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Workers Comp in Yakima, WA
If you've been injured on the job, dealing with the Department of Labor and Industries or the self-insured employer can be an intimidating, frustrating experience. You may have questions that are not being answered.
- Are you receiving all the benefits to which you are entitled?
- If you are unable to work, are your time loss benefits being paid on time, every time?
- If your doctor is recommending diagnostic tests or referring you to other specialists, are these requests being authorized?
- Are you allowed to choose your own doctor, or must you be seen by a doctor chosen by the Department of Labor and Industries or the self-insured employer?
- Must you return to work before your doctor certifies that you are ready?
- Are you entitled to time loss benefits if you are only released to light duty work and your employer has no light duty available?
- Are you entitled to vocational retraining if you cannot return to the job of injury?
- When your doctor has indicated that treatment is concluded, are you entitled to some "settlement" for a permanent disability?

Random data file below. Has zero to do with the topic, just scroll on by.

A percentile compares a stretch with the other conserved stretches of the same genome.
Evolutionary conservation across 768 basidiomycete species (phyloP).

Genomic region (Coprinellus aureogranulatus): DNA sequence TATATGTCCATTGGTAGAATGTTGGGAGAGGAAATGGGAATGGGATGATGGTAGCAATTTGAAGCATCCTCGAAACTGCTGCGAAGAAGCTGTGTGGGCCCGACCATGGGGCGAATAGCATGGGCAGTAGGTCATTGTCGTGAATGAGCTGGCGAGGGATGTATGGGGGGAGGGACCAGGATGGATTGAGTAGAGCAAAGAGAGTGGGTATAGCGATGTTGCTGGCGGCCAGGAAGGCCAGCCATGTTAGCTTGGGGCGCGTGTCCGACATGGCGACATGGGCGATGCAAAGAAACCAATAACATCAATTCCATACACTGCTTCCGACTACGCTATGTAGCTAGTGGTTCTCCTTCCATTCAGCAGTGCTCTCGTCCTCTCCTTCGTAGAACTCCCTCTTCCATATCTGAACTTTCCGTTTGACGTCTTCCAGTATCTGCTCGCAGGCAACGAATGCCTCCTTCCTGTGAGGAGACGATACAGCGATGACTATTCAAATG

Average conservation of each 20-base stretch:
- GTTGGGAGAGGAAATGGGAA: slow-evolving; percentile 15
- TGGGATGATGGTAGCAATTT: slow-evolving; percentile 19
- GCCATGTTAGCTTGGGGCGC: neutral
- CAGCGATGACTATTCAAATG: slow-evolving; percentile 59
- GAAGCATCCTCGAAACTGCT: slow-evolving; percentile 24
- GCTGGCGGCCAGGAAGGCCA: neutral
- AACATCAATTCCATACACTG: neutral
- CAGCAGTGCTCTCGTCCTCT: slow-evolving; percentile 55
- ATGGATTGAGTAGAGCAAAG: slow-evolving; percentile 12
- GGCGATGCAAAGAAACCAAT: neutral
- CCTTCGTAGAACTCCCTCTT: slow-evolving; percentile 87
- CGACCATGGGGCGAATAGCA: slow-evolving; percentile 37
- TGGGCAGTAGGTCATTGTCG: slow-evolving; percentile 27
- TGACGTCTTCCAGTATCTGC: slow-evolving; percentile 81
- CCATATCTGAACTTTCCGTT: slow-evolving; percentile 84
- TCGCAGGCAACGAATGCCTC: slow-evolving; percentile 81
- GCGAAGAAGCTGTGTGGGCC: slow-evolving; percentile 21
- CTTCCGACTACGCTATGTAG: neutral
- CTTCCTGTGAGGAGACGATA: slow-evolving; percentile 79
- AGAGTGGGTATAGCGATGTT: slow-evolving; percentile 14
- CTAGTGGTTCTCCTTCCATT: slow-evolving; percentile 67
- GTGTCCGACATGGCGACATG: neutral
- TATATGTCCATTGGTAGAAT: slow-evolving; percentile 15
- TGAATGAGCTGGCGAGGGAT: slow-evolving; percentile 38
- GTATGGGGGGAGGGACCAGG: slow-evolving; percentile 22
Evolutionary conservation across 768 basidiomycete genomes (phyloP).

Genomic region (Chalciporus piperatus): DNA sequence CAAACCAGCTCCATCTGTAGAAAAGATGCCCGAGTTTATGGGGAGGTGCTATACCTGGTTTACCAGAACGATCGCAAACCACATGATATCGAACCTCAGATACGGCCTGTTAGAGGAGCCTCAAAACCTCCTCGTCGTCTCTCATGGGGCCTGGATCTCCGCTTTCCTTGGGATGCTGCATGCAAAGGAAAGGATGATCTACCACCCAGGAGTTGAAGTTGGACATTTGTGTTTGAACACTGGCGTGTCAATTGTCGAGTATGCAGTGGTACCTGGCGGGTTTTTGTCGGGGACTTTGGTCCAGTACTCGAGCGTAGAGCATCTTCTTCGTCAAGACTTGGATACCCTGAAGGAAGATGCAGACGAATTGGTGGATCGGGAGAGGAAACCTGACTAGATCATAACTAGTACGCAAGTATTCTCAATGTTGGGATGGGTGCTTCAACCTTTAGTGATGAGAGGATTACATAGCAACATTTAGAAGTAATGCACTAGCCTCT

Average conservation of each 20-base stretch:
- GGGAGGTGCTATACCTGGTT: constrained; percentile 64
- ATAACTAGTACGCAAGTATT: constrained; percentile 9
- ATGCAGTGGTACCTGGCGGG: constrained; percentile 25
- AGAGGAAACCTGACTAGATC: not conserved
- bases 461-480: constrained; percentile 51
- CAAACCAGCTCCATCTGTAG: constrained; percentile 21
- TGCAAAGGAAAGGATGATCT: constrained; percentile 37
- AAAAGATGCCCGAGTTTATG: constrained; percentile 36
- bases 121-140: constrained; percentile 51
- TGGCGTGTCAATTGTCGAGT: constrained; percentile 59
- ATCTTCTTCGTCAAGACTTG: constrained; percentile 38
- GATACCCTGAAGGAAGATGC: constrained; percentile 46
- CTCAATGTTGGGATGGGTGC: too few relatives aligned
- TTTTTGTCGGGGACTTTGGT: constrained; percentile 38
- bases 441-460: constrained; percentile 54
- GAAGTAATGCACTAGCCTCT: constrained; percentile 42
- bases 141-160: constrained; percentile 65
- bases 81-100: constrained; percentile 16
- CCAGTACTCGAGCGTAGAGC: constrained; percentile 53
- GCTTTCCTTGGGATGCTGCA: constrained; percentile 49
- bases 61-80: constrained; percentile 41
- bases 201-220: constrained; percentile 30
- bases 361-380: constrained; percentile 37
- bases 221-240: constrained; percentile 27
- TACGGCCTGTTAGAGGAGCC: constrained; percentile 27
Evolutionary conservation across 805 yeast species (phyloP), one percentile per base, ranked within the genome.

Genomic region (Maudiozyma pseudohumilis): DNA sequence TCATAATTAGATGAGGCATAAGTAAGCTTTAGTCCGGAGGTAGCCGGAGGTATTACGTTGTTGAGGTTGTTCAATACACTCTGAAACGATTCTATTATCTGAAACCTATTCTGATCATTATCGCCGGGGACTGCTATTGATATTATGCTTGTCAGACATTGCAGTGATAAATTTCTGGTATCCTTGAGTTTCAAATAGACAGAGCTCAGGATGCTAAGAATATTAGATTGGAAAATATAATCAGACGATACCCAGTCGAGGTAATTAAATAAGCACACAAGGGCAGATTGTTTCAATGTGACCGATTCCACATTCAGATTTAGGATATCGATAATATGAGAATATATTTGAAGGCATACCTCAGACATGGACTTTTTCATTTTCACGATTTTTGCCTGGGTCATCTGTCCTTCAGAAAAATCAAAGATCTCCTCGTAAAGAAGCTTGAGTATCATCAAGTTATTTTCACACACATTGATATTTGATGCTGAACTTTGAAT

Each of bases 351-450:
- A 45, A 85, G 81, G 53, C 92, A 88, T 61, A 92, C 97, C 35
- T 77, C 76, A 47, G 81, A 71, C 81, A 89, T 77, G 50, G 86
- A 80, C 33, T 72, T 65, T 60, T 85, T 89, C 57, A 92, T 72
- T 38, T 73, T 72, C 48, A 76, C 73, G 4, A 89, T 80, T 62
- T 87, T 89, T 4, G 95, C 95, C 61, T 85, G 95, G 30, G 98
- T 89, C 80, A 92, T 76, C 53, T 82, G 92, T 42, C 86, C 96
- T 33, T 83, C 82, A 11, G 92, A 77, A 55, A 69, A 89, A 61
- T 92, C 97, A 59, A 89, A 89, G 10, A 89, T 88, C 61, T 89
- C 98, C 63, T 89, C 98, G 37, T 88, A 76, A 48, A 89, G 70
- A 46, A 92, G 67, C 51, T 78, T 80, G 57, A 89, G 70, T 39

At Prediletto, Halpin, Scharnikow and Nelson, P.S., we can assist you in answering these questions, and help you to get all the benefits to which you're entitled, including total temporary disability benefits if you are unable to work for a time after your injury; loss of earning power benefits if you are unable to return to the same job at the same rate of pay for a time after your injury; vocational retraining benefits if you are unable to return to any type of work at all after your injury; a "settlement" or permanent partial disability award if your doctors certify that you have suffered some permanent impairment; and total permanent disability or "pension" benefits if your doctors certify that as a result of your industrial injury or occupational disease you are permanently unable to return to any kind of work.
Some things you should know if you have been injured on the job or
suffered an occupational disease:
- If you've suffered a workplace injury you must file a claim with the Department of Labor and Industries and/or self-insured employer within one year of the date of that injury.
- If you've suffered an occupational disease, such as asbestosis, carpal tunnel syndrome or other repetitive motion syndromes, occupationally-related hearing loss, or any other medical conditions caused by your employment, you must file a claim within two years of the date that you are informed in writing by a doctor that you have an occupational disease, that you have a right to file a claim, and that you have two years within which to file that claim.
- Under nearly all circumstances, an order issued by the Department of Labor and Industries or the self-insured employer becomes final and binding sixty days after it is communicated to the injured worker unless a written protest is submitted within that time period. If an order is not protested in writing within that time period it cannot be changed.